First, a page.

As someone who was born in the Netherlands and moved to the United States as a teenager, I am often asked what I feel is the biggest difference between America and Europe. To their surprise, it’s not the fact that people on this side of the Atlantic can own semi-automatics, unironically order breakfast at McDonald’s, or have to be 21 to legally drink beer.
It’s that, whenever you turn on the television, there’s a good chance you’ll run into a commercial for some kind of prescription medication. Antidepressants, immunosuppressants, antipyretics, analgesics, antiseptics, even those DIY colon cancer screeners are advertised alongside cars and Coca-Cola cans. They also all follow the same formula: a Lynchian mix of sappy music, sappier scenes of picnicking families and honeymooning lovers, and long, hastily-read lists of severe and possibly life-threatening side effects. Watching them makes you feel a little ill, and that’s probably the point.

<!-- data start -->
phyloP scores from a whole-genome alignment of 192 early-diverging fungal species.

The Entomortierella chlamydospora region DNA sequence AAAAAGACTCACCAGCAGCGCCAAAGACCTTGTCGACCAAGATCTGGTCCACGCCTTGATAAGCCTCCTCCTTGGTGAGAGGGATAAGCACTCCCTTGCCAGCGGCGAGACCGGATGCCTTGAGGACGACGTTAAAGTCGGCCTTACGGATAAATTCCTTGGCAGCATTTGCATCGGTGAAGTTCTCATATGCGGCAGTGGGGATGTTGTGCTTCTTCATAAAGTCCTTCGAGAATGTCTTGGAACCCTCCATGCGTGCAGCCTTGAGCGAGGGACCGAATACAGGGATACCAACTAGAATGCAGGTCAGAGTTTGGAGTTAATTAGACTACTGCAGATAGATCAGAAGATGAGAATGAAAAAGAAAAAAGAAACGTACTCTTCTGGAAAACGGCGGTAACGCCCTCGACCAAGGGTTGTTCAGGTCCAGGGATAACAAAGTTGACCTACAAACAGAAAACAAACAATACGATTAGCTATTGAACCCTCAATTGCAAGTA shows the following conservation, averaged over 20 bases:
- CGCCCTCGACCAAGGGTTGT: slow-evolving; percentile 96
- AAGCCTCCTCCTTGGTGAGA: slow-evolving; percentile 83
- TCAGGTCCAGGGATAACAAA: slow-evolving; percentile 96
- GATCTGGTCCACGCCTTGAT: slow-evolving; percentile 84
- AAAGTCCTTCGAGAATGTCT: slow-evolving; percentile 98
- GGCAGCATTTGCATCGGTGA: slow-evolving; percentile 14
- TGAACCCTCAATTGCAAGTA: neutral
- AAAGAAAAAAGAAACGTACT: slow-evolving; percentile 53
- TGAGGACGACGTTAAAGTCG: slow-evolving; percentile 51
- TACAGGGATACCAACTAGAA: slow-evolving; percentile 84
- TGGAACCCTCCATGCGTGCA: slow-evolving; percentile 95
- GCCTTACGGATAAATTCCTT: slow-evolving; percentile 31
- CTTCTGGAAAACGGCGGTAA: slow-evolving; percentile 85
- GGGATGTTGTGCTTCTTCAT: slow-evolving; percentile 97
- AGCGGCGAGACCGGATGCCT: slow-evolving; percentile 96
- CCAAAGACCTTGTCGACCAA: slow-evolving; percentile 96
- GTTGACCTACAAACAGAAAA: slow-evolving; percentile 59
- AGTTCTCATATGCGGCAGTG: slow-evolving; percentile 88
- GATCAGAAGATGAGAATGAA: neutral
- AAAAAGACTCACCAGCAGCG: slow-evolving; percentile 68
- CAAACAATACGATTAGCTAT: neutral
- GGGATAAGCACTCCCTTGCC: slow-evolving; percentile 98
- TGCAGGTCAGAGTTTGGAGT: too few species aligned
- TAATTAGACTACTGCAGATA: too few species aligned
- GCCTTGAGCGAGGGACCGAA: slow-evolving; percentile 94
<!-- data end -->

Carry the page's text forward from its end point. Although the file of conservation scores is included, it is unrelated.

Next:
No one, we are told in an episode of Netflix’s Painkiller, was better at marketing drugs than the Sacklers, the family at the head of the disgraced but for some unfathomable reason still operational pharmaceutical company Purdue Pharma. Between 1990 and 2020, this family earned an estimated $10 billion in profits pushing OxyContin. During the same time, OxyContin, an extremely addictive painkiller, killed upwards of 564,000 people.
Painkiller, whose 6 episodes premiered on August 10, explores the link between these two statistics and the unresolved legal battle they sparked. Matthew Broderick stars as Richard Sackler, nephew of the diseased patriarch Arthur Sackler who rebranded OxyContin – initially synthesized by German researchers in 1916 – from an end-of-life painkiller into a wonder cure for ailments both major and minor. Uzo Aduba is Edie Flowers, a fictionalized version of several real-life attorneys that went after derelict doctors, negligent FDA employees, and, finally, the Sacklers themselves. …
Author: Tim Brinkhof / High Times